UMMS Affiliation

School of Medicine; Division of Pulmonary Medicine, Department of Pediatrics; Department of Population and Quantitative Health Sciences; Department of Psychiatry; UMass Worcester Prevention Research Center

Publication Date


Document Type



Community Health and Preventive Medicine | Health Services Administration | Health Services Research | Pediatrics | Preventive Medicine | Public Health | Pulmonology | Respiratory Tract Diseases


BACKGROUND: Implementation science frameworks advise the engagement of multi-level partners (at the patient, provider, and systems level) to adapt and increase the uptake of evidence-based practices (EBPs). However, there is little guidance to ensure that systems-level adaptations reflect the voices of providers who deliver and patients/caregivers who receive EBPs.

METHODS: We present a novel methodology, grounded in the Consolidated Framework for Implementation Research (CFIR), which anchors the engagement of multi-level partners to the voices of individuals who deliver and receive EBPs. Using the CFIR domains: intervention adaptation, individuals involved, inner/outer setting, and process, we illustrate our 4-step methodology through a case example of Asthma Link, a school-supervised asthma management intervention. In step 1, we interviewed "individuals involved" in the intervention (providers/caregivers/patients of Asthma Link) to identify implementation barriers. In step 2, we selected systems-level partners in the "inner and outer setting" that could assist with addressing these barriers. In step 3, we presented the barriers to these systems-level partners and conducted semi-structured interviews to elicit their recommended solutions (process). Interviews were audio-recorded, transcribed, and open-coded. A theoretical sampling model and deductive reasoning were used to identify solutions to implementation barriers. In step 4, we utilized multi-level input to adapt the Asthma Link intervention.

RESULTS: Identified barriers included inability to obtain two inhalers for home and school use, inconsistent delivery of the inhaler to school by families, and challenges when schools did not have a nurse. Interviews conducted with school/clinic leaders, pharmacists, payors, legislators, and policymakers (n=22) elicited solutions to address provider and patient/caregiver-identified barriers, including (1) establishing a Medicaid-specific pharmacy policy to allow dispensation of two inhalers, (2) utilizing pharmacy-school delivery services to ensure medication reaches schools, and (3) identifying alternate (non-nurse) officials to supervise medication administration. The iterative process of engaging multi-level partners helped to create an adapted Asthma Link intervention, primed for effective implementation.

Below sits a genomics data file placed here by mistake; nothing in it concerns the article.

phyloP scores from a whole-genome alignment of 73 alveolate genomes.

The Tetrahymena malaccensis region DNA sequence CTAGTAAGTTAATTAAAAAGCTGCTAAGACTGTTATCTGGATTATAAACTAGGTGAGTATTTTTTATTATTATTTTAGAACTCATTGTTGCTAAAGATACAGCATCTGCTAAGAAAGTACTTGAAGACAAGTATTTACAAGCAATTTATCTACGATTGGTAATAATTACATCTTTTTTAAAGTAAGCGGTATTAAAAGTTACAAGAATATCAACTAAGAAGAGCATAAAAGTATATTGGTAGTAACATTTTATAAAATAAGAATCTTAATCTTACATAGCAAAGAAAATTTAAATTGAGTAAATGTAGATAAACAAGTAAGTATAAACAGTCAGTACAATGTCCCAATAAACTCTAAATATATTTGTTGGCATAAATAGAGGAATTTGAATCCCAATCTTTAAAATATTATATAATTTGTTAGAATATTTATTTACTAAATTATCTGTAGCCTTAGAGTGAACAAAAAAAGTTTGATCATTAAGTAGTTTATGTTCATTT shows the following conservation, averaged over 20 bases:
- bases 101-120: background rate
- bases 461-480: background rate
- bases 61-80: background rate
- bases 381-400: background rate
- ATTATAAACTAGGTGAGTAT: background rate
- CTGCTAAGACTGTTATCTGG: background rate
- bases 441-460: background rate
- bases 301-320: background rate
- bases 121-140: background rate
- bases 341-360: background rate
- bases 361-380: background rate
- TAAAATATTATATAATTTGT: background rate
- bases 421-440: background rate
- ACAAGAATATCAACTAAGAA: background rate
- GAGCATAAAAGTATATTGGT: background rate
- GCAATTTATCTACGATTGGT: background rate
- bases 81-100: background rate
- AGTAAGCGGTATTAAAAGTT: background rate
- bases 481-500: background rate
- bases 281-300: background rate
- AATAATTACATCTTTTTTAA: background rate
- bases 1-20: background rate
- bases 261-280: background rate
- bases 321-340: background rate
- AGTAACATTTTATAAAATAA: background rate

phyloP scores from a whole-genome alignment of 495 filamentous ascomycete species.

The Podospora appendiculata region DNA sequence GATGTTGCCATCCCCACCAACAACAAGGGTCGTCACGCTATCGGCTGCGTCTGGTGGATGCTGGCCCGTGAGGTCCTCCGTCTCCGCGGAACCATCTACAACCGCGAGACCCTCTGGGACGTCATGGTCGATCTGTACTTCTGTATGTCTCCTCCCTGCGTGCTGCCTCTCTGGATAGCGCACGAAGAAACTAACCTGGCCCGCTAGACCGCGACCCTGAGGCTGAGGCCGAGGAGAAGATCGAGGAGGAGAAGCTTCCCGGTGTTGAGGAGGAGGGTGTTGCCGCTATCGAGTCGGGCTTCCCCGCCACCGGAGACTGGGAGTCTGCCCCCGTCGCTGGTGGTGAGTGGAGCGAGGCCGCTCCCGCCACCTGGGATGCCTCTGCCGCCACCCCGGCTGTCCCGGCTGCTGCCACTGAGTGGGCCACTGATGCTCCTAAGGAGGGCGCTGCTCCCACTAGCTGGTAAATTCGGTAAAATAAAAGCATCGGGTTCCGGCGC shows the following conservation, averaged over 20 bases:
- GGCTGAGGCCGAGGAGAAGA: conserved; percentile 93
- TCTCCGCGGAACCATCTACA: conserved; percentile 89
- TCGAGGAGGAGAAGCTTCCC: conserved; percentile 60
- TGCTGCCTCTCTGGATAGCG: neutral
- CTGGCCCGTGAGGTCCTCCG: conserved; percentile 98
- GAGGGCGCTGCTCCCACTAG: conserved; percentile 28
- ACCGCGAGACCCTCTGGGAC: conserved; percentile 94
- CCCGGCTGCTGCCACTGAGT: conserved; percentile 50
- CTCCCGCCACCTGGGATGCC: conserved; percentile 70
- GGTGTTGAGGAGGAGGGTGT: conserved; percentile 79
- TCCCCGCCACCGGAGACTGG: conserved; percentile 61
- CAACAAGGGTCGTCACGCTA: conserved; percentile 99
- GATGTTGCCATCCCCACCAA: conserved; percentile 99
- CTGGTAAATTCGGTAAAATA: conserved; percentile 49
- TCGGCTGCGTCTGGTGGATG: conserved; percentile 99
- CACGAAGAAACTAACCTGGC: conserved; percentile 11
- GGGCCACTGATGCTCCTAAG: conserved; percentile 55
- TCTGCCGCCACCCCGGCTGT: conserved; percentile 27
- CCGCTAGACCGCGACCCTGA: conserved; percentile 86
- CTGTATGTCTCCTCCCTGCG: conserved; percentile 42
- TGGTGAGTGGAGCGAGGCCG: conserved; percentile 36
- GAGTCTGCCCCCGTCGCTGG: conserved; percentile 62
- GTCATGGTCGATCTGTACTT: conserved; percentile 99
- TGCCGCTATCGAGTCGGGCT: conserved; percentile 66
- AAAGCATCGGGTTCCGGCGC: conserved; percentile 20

CONCLUSIONS: This novel methodology, grounded in the CFIR, ensures that systems-level changes that require the engagement of multi-level partners reflect the voices of individuals who deliver and receive EBPs. This methodology demonstrates the dynamic interplay of CFIR domains to advance the field of implementation science.


Asthma, Deliverer, Evidence-based interventions, Implementation, Multi-level partner engagement, Patient-centered, Recipient, Schools, Stakeholder engagement, Systems-level

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Copyright © The Author(s) 2022. Open Access This article is licensed under a Creative Commons Attribution 4.0 International License, which permits use, sharing, adaptation, distribution and reproduction in any medium or format, as long as you give appropriate credit to the original author(s) and the source, provide a link to the Creative Commons licence, and indicate if changes were made. The images or other third party material in this article are included in the article's Creative Commons licence, unless indicated otherwise in a credit line to the material. If material is not included in the article's Creative Commons licence and your intended use is not permitted by statutory regulation or exceeds the permitted use, you will need to obtain permission directly from the copyright holder. To view a copy of this licence, visit The Creative Commons Public Domain Dedication waiver ( applies to the data made available in this article, unless otherwise stated in a credit line to the data.

DOI of Published Version



Trivedi M, Hoque S, Shillan H, Seay H, Spano M, Gaffin J, Phipatanakul W, Rosal MC, Garg A, Gerald LB, Broder-Fingert S, Byatt N, Lemon S, Pbert L. CENTER-IT: a novel methodology for adapting multi-level interventions using the Consolidated Framework for Implementation Research-a case example of a school-supervised asthma intervention. Implement Sci Commun. 2022 Mar 26;3(1):33. doi: 10.1186/s43058-022-00283-5. PMID: 35346393; PMCID: PMC8962032. Link to article on publisher's site

Journal/Book/Conference Title

Implementation science communications

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Creative Commons License

Creative Commons Attribution 4.0 License
This work is licensed under a Creative Commons Attribution 4.0 License.